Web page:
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he knew. So he came to me. We had gotten along very nicely.
I had always laughed at his stories. They were hilariously
Later he brought in some detective stories...wild detective
stories. One was called Hugger Mugger in the Louvre,
which was quite successful.
Paul was an unprincipled man, I must say. He once had
a contract that he had to fulfill with Liveright while I was
there. He and Liveright had a terrible fight and he said he
wouldn't give him the book and Liveright got equally stubborn
and said that he couldn't publish anywhere. So Elliot Paul
went home and wrote a novel in a week and turned it in to
Liveright to fulfill his contract. It was terrible. And
Liveright, for spite, published it. That was the kind of man
that Liveright was. He knew that nobody would buy it. He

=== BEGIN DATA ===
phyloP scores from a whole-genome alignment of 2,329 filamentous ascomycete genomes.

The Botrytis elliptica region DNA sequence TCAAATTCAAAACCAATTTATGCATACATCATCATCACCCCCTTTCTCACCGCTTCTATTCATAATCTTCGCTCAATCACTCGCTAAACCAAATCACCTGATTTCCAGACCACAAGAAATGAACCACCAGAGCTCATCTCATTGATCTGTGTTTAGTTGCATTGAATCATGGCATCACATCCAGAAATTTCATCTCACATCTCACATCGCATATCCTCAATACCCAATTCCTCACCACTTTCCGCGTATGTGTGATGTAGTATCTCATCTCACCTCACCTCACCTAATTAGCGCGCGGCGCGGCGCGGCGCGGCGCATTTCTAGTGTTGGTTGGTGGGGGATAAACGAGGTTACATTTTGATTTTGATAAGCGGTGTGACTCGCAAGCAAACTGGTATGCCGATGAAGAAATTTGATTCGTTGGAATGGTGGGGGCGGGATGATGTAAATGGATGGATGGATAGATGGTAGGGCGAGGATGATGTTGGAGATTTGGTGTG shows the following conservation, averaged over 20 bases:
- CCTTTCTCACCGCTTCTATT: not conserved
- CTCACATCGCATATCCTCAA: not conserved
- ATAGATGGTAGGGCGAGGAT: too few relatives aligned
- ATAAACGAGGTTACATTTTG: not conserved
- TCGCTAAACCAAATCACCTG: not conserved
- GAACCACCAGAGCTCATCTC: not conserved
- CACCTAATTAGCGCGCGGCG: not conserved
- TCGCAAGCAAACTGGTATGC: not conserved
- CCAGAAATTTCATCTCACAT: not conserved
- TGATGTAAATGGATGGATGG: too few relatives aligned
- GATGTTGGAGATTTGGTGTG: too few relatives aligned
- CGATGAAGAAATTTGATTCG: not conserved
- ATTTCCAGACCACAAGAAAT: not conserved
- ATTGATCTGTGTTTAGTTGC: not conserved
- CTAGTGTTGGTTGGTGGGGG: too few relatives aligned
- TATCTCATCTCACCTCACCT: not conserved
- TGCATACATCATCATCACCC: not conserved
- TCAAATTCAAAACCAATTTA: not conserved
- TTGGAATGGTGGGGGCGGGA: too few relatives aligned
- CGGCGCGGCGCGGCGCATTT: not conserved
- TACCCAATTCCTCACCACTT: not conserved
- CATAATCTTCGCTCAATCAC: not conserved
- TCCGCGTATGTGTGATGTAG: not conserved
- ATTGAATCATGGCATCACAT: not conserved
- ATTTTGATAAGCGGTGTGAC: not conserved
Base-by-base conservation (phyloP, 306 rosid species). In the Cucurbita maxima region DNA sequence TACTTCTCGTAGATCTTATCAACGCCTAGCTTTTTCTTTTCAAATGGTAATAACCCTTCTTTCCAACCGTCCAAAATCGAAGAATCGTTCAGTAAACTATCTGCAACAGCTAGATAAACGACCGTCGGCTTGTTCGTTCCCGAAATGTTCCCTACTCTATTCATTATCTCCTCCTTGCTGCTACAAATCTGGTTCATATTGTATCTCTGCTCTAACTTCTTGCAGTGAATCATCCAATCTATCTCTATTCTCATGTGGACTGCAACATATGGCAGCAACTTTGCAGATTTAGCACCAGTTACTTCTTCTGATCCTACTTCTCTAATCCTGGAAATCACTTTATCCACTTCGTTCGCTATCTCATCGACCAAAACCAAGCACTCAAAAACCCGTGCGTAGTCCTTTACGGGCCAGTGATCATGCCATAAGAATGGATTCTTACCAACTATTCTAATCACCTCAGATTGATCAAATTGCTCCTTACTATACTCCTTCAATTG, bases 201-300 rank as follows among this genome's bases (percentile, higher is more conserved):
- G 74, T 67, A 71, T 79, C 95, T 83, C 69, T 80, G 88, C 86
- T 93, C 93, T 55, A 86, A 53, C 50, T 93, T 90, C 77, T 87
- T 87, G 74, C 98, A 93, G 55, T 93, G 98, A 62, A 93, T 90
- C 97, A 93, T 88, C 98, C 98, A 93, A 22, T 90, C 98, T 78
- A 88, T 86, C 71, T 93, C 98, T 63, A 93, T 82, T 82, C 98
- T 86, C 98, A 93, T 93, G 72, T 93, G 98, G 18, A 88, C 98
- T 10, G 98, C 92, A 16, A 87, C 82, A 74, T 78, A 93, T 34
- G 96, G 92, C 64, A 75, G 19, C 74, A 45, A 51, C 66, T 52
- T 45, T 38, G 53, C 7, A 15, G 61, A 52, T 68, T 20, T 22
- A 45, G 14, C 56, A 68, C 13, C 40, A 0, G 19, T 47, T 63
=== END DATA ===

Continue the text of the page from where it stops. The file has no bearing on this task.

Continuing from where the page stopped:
said, “I'll ruin his reputation. He brings in this piece of
trash. We're going to publish it.” So everybody thought
that it was hilariously funny that he published it. Nobody
bought it. He didn't do much to push it. It was terrible.
I want to come to the story of Helen Thompson.
I have one more thing on my mind about Elliot Paul. Did
you ever have any disagreements with him at all?
Well, I do have one more story to tell you about Elliot
Paul. He decided that he was going to write his autobiography,
in twenty-four volumes. Of course we laughed this off, but he
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